WoodScape project follows Bio-Pathways study
New Zealand’s wood processing opportunities are being evaluated by Scion in a Woodco commissioned project called ‘WoodScape’. WoodScape aims to determine which wood processing and complementary technologies (pulp, paper, timber, panel products, energy and chemicals) will give the best return to wood processors.
The project will follow a similar methodology to the 2008 Canadian Bio-Pathways study, led by FPInnovations, which showed that integrating new technologies such as bioenergy and biofuels manufacturing with traditional wood processing pathways led to much higher returns. (Featured in the December 2011 issue of Scion Connections.)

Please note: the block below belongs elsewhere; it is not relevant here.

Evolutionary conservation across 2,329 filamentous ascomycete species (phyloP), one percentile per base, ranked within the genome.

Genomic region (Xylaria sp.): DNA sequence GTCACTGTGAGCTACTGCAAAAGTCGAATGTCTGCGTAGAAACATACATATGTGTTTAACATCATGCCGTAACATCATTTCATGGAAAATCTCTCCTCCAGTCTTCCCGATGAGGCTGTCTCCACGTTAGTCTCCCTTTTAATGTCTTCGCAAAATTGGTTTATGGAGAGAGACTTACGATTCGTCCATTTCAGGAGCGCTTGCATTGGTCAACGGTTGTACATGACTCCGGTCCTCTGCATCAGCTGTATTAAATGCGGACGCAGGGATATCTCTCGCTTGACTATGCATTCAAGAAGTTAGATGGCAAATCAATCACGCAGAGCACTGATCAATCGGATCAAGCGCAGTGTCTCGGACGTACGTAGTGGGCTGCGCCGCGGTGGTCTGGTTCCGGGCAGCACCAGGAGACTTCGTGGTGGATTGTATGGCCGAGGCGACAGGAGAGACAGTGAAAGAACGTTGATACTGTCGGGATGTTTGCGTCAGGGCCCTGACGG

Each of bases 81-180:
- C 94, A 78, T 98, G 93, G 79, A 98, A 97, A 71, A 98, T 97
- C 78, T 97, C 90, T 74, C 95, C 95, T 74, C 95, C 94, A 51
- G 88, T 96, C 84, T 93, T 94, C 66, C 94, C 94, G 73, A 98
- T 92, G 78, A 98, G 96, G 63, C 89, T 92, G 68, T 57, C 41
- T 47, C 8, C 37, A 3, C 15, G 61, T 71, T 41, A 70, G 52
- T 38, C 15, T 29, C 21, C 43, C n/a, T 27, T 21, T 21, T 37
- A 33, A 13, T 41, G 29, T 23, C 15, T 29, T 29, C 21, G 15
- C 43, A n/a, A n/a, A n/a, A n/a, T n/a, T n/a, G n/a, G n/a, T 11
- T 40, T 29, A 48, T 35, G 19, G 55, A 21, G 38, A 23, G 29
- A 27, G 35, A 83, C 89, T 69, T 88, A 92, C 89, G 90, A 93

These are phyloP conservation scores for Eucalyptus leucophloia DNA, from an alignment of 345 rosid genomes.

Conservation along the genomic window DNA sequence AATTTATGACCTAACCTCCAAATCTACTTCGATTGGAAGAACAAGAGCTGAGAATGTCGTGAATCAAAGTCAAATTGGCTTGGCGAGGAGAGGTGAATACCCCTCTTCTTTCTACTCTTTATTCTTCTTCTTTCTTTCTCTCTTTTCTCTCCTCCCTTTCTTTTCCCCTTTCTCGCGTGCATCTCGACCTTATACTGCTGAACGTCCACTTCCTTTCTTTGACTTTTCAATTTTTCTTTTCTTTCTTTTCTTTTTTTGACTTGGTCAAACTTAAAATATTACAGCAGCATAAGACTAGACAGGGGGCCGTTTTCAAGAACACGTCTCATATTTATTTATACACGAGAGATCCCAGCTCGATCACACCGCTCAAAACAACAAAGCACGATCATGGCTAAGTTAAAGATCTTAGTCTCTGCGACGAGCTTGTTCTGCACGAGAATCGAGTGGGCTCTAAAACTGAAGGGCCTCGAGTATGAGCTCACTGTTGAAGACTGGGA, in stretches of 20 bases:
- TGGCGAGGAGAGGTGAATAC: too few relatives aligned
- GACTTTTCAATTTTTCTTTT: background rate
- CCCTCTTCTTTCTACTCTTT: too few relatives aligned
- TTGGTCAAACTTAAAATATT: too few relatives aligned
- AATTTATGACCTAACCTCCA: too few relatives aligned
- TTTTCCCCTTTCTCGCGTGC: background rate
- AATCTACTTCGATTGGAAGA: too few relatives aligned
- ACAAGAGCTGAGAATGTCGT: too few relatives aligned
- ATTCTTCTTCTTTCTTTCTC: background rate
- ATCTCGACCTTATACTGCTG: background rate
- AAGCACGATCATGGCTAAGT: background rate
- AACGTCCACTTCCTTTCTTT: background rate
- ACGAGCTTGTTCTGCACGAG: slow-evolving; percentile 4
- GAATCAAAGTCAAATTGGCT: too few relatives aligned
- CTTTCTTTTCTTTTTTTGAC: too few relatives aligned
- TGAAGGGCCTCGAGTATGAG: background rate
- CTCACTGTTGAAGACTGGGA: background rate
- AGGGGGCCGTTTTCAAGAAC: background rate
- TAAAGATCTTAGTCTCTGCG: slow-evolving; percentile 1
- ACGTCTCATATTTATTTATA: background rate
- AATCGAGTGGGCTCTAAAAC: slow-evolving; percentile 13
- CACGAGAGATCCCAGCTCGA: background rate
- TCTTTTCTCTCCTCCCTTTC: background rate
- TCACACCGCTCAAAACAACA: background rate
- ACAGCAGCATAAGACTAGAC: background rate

WoodScape will also include a scenario analysis where the most promising wood processing technologies (either stand-alone or in clusters) will be evaluated for five regions within New Zealand.
To be completed by February 2013, the project is funded by Woodco (the overarching body for the New Zealand forest and wood sector) and the Ministry for Primary Industries, New Zealand Trade and Enterprise, and Scion. The project recommendations will guide Woodco’s Strategic Action Plan, which has a target to grow wood-based products to $12 billion by 2022.